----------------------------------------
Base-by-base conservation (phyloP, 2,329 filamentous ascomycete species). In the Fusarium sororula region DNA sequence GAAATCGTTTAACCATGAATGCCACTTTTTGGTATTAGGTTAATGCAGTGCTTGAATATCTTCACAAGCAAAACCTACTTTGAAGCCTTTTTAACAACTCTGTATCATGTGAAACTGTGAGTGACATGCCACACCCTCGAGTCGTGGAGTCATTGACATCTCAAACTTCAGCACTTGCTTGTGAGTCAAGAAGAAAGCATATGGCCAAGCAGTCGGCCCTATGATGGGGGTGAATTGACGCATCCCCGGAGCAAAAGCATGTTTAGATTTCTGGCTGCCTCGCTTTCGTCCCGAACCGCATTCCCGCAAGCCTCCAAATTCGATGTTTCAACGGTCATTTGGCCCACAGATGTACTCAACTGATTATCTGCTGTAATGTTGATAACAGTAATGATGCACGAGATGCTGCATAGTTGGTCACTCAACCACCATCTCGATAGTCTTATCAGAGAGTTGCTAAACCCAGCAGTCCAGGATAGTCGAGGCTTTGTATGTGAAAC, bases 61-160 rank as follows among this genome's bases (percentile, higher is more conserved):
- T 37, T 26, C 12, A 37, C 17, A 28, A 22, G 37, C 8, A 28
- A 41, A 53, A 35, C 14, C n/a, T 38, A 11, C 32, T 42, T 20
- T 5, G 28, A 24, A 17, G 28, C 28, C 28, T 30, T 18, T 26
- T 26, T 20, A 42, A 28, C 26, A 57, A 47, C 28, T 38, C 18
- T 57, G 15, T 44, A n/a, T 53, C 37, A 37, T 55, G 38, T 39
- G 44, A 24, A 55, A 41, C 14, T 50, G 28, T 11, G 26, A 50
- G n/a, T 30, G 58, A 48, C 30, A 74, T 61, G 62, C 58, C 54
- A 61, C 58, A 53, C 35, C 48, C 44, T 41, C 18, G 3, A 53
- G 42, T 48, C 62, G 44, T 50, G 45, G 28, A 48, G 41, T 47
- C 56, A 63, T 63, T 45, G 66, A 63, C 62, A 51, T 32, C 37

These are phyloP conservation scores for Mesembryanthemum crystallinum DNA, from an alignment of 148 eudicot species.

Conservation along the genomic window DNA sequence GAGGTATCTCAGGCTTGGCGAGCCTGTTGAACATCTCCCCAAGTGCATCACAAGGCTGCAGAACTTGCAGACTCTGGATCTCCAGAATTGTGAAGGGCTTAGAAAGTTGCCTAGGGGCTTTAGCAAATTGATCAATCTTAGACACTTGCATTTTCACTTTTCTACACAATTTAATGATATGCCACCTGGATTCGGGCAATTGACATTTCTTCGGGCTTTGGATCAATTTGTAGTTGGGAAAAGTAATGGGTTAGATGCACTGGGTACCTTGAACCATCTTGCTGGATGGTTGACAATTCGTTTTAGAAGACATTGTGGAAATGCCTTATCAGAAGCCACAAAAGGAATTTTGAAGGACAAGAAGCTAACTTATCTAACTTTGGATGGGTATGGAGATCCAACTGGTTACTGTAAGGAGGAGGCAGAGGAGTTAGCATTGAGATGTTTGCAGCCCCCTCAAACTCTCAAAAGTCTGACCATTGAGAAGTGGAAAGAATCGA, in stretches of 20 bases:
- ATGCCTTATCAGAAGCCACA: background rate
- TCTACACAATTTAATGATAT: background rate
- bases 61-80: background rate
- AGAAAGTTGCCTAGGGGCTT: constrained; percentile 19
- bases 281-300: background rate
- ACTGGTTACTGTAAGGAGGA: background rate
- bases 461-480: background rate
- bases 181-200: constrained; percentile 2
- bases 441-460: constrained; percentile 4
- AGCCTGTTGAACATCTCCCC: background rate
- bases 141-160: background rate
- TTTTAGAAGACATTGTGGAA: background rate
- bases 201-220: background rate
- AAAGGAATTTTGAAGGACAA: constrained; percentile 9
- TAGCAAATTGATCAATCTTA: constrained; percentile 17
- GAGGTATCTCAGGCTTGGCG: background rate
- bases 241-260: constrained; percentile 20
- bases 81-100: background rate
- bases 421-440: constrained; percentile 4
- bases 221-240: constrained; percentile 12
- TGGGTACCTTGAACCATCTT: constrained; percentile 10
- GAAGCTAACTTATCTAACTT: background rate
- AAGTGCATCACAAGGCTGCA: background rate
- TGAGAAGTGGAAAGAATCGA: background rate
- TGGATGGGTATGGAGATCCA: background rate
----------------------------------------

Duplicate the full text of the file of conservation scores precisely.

Base-by-base conservation (phyloP, 2,329 filamentous ascomycete species). In the Fusarium sororula region DNA sequence GAAATCGTTTAACCATGAATGCCACTTTTTGGTATTAGGTTAATGCAGTGCTTGAATATCTTCACAAGCAAAACCTACTTTGAAGCCTTTTTAACAACTCTGTATCATGTGAAACTGTGAGTGACATGCCACACCCTCGAGTCGTGGAGTCATTGACATCTCAAACTTCAGCACTTGCTTGTGAGTCAAGAAGAAAGCATATGGCCAAGCAGTCGGCCCTATGATGGGGGTGAATTGACGCATCCCCGGAGCAAAAGCATGTTTAGATTTCTGGCTGCCTCGCTTTCGTCCCGAACCGCATTCCCGCAAGCCTCCAAATTCGATGTTTCAACGGTCATTTGGCCCACAGATGTACTCAACTGATTATCTGCTGTAATGTTGATAACAGTAATGATGCACGAGATGCTGCATAGTTGGTCACTCAACCACCATCTCGATAGTCTTATCAGAGAGTTGCTAAACCCAGCAGTCCAGGATAGTCGAGGCTTTGTATGTGAAAC, bases 61-160 rank as follows among this genome's bases (percentile, higher is more conserved):
- T 37, T 26, C 12, A 37, C 17, A 28, A 22, G 37, C 8, A 28
- A 41, A 53, A 35, C 14, C n/a, T 38, A 11, C 32, T 42, T 20
- T 5, G 28, A 24, A 17, G 28, C 28, C 28, T 30, T 18, T 26
- T 26, T 20, A 42, A 28, C 26, A 57, A 47, C 28, T 38, C 18
- T 57, G 15, T 44, A n/a, T 53, C 37, A 37, T 55, G 38, T 39
- G 44, A 24, A 55, A 41, C 14, T 50, G 28, T 11, G 26, A 50
- G n/a, T 30, G 58, A 48, C 30, A 74, T 61, G 62, C 58, C 54
- A 61, C 58, A 53, C 35, C 48, C 44, T 41, C 18, G 3, A 53
- G 42, T 48, C 62, G 44, T 50, G 45, G 28, A 48, G 41, T 47
- C 56, A 63, T 63, T 45, G 66, A 63, C 62, A 51, T 32, C 37

These are phyloP conservation scores for Mesembryanthemum crystallinum DNA, from an alignment of 148 eudicot species.

Conservation along the genomic window DNA sequence GAGGTATCTCAGGCTTGGCGAGCCTGTTGAACATCTCCCCAAGTGCATCACAAGGCTGCAGAACTTGCAGACTCTGGATCTCCAGAATTGTGAAGGGCTTAGAAAGTTGCCTAGGGGCTTTAGCAAATTGATCAATCTTAGACACTTGCATTTTCACTTTTCTACACAATTTAATGATATGCCACCTGGATTCGGGCAATTGACATTTCTTCGGGCTTTGGATCAATTTGTAGTTGGGAAAAGTAATGGGTTAGATGCACTGGGTACCTTGAACCATCTTGCTGGATGGTTGACAATTCGTTTTAGAAGACATTGTGGAAATGCCTTATCAGAAGCCACAAAAGGAATTTTGAAGGACAAGAAGCTAACTTATCTAACTTTGGATGGGTATGGAGATCCAACTGGTTACTGTAAGGAGGAGGCAGAGGAGTTAGCATTGAGATGTTTGCAGCCCCCTCAAACTCTCAAAAGTCTGACCATTGAGAAGTGGAAAGAATCGA, in stretches of 20 bases:
- ATGCCTTATCAGAAGCCACA: background rate
- TCTACACAATTTAATGATAT: background rate
- bases 61-80: background rate
- AGAAAGTTGCCTAGGGGCTT: constrained; percentile 19
- bases 281-300: background rate
- ACTGGTTACTGTAAGGAGGA: background rate
- bases 461-480: background rate
- bases 181-200: constrained; percentile 2
- bases 441-460: constrained; percentile 4
- AGCCTGTTGAACATCTCCCC: background rate
- bases 141-160: background rate
- TTTTAGAAGACATTGTGGAA: background rate
- bases 201-220: background rate
- AAAGGAATTTTGAAGGACAA: constrained; percentile 9
- TAGCAAATTGATCAATCTTA: constrained; percentile 17
- GAGGTATCTCAGGCTTGGCG: background rate
- bases 241-260: constrained; percentile 20
- bases 81-100: background rate
- bases 421-440: constrained; percentile 4
- bases 221-240: constrained; percentile 12
- TGGGTACCTTGAACCATCTT: constrained; percentile 10
- GAAGCTAACTTATCTAACTT: background rate
- AAGTGCATCACAAGGCTGCA: background rate
- TGAGAAGTGGAAAGAATCGA: background rate
- TGGATGGGTATGGAGATCCA: background rate